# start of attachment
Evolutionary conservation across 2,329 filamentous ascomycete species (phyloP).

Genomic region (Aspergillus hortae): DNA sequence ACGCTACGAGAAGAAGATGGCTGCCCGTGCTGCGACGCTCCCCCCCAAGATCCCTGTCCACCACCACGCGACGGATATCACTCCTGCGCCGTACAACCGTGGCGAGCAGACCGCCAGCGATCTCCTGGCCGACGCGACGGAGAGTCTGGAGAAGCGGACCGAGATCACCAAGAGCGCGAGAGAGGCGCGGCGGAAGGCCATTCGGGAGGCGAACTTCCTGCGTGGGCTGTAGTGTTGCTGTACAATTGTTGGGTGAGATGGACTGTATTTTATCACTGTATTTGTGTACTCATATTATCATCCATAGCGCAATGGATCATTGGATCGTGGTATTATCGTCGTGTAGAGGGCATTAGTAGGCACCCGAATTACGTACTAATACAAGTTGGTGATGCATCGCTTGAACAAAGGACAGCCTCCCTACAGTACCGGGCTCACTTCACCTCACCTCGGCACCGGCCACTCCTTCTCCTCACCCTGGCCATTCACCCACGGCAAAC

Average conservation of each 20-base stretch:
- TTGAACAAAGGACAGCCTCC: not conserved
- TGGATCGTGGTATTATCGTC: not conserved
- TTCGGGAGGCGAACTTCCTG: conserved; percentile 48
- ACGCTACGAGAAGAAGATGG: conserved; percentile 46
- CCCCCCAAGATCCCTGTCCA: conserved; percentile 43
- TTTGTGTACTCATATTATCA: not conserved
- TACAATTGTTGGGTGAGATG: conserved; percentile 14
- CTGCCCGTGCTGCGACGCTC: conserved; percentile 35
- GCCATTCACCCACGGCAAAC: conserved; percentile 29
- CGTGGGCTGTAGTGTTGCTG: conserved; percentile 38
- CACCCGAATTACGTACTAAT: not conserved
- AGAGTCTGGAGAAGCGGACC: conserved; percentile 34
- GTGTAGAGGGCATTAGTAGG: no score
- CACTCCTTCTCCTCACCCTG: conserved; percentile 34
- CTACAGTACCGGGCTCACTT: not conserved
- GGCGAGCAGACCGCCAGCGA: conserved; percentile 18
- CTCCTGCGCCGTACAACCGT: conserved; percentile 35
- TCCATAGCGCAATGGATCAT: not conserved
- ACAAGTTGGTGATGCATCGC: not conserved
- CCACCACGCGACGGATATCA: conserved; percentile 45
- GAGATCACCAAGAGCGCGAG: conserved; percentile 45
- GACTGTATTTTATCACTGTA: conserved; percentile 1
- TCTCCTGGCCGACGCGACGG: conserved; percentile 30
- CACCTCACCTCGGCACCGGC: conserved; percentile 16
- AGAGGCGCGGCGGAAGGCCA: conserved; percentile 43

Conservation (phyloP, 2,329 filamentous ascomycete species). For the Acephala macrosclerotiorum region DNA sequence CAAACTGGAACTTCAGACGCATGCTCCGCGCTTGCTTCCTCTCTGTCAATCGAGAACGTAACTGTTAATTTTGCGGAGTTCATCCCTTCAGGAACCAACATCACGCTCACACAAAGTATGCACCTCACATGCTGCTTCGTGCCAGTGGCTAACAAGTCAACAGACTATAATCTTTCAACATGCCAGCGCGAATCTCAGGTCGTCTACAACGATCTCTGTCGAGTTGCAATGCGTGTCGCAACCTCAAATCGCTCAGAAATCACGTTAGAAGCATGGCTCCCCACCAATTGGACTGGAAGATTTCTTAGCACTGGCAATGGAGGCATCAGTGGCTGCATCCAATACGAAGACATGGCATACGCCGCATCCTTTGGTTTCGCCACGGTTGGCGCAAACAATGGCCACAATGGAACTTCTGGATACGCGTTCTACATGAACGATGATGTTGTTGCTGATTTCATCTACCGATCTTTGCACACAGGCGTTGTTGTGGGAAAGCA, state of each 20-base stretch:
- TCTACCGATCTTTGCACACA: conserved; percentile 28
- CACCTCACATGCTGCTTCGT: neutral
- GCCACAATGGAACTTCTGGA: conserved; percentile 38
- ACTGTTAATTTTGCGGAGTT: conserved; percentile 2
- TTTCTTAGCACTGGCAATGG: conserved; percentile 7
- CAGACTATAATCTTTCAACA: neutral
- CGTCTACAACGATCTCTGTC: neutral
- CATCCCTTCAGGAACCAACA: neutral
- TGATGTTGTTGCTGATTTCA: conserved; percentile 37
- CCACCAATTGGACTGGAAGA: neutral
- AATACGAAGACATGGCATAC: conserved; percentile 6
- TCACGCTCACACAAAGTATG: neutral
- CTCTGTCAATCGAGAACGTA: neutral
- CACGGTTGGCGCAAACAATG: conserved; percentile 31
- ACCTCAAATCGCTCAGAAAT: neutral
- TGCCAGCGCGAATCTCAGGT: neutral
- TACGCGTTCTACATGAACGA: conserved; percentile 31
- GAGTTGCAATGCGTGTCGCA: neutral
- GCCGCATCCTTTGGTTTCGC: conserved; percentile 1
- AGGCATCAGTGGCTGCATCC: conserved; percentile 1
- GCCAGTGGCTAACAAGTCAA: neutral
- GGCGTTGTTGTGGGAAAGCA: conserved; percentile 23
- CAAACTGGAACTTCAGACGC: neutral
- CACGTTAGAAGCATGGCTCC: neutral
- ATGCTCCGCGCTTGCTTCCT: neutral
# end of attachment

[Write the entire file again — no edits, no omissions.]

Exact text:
Evolutionary conservation across 2,329 filamentous ascomycete species (phyloP).

Genomic region (Aspergillus hortae): DNA sequence ACGCTACGAGAAGAAGATGGCTGCCCGTGCTGCGACGCTCCCCCCCAAGATCCCTGTCCACCACCACGCGACGGATATCACTCCTGCGCCGTACAACCGTGGCGAGCAGACCGCCAGCGATCTCCTGGCCGACGCGACGGAGAGTCTGGAGAAGCGGACCGAGATCACCAAGAGCGCGAGAGAGGCGCGGCGGAAGGCCATTCGGGAGGCGAACTTCCTGCGTGGGCTGTAGTGTTGCTGTACAATTGTTGGGTGAGATGGACTGTATTTTATCACTGTATTTGTGTACTCATATTATCATCCATAGCGCAATGGATCATTGGATCGTGGTATTATCGTCGTGTAGAGGGCATTAGTAGGCACCCGAATTACGTACTAATACAAGTTGGTGATGCATCGCTTGAACAAAGGACAGCCTCCCTACAGTACCGGGCTCACTTCACCTCACCTCGGCACCGGCCACTCCTTCTCCTCACCCTGGCCATTCACCCACGGCAAAC

Average conservation of each 20-base stretch:
- TTGAACAAAGGACAGCCTCC: not conserved
- TGGATCGTGGTATTATCGTC: not conserved
- TTCGGGAGGCGAACTTCCTG: conserved; percentile 48
- ACGCTACGAGAAGAAGATGG: conserved; percentile 46
- CCCCCCAAGATCCCTGTCCA: conserved; percentile 43
- TTTGTGTACTCATATTATCA: not conserved
- TACAATTGTTGGGTGAGATG: conserved; percentile 14
- CTGCCCGTGCTGCGACGCTC: conserved; percentile 35
- GCCATTCACCCACGGCAAAC: conserved; percentile 29
- CGTGGGCTGTAGTGTTGCTG: conserved; percentile 38
- CACCCGAATTACGTACTAAT: not conserved
- AGAGTCTGGAGAAGCGGACC: conserved; percentile 34
- GTGTAGAGGGCATTAGTAGG: no score
- CACTCCTTCTCCTCACCCTG: conserved; percentile 34
- CTACAGTACCGGGCTCACTT: not conserved
- GGCGAGCAGACCGCCAGCGA: conserved; percentile 18
- CTCCTGCGCCGTACAACCGT: conserved; percentile 35
- TCCATAGCGCAATGGATCAT: not conserved
- ACAAGTTGGTGATGCATCGC: not conserved
- CCACCACGCGACGGATATCA: conserved; percentile 45
- GAGATCACCAAGAGCGCGAG: conserved; percentile 45
- GACTGTATTTTATCACTGTA: conserved; percentile 1
- TCTCCTGGCCGACGCGACGG: conserved; percentile 30
- CACCTCACCTCGGCACCGGC: conserved; percentile 16
- AGAGGCGCGGCGGAAGGCCA: conserved; percentile 43

Conservation (phyloP, 2,329 filamentous ascomycete species). For the Acephala macrosclerotiorum region DNA sequence CAAACTGGAACTTCAGACGCATGCTCCGCGCTTGCTTCCTCTCTGTCAATCGAGAACGTAACTGTTAATTTTGCGGAGTTCATCCCTTCAGGAACCAACATCACGCTCACACAAAGTATGCACCTCACATGCTGCTTCGTGCCAGTGGCTAACAAGTCAACAGACTATAATCTTTCAACATGCCAGCGCGAATCTCAGGTCGTCTACAACGATCTCTGTCGAGTTGCAATGCGTGTCGCAACCTCAAATCGCTCAGAAATCACGTTAGAAGCATGGCTCCCCACCAATTGGACTGGAAGATTTCTTAGCACTGGCAATGGAGGCATCAGTGGCTGCATCCAATACGAAGACATGGCATACGCCGCATCCTTTGGTTTCGCCACGGTTGGCGCAAACAATGGCCACAATGGAACTTCTGGATACGCGTTCTACATGAACGATGATGTTGTTGCTGATTTCATCTACCGATCTTTGCACACAGGCGTTGTTGTGGGAAAGCA, state of each 20-base stretch:
- TCTACCGATCTTTGCACACA: conserved; percentile 28
- CACCTCACATGCTGCTTCGT: neutral
- GCCACAATGGAACTTCTGGA: conserved; percentile 38
- ACTGTTAATTTTGCGGAGTT: conserved; percentile 2
- TTTCTTAGCACTGGCAATGG: conserved; percentile 7
- CAGACTATAATCTTTCAACA: neutral
- CGTCTACAACGATCTCTGTC: neutral
- CATCCCTTCAGGAACCAACA: neutral
- TGATGTTGTTGCTGATTTCA: conserved; percentile 37
- CCACCAATTGGACTGGAAGA: neutral
- AATACGAAGACATGGCATAC: conserved; percentile 6
- TCACGCTCACACAAAGTATG: neutral
- CTCTGTCAATCGAGAACGTA: neutral
- CACGGTTGGCGCAAACAATG: conserved; percentile 31
- ACCTCAAATCGCTCAGAAAT: neutral
- TGCCAGCGCGAATCTCAGGT: neutral
- TACGCGTTCTACATGAACGA: conserved; percentile 31
- GAGTTGCAATGCGTGTCGCA: neutral
- GCCGCATCCTTTGGTTTCGC: conserved; percentile 1
- AGGCATCAGTGGCTGCATCC: conserved; percentile 1
- GCCAGTGGCTAACAAGTCAA: neutral
- GGCGTTGTTGTGGGAAAGCA: conserved; percentile 23
- CAAACTGGAACTTCAGACGC: neutral
- CACGTTAGAAGCATGGCTCC: neutral
- ATGCTCCGCGCTTGCTTCCT: neutral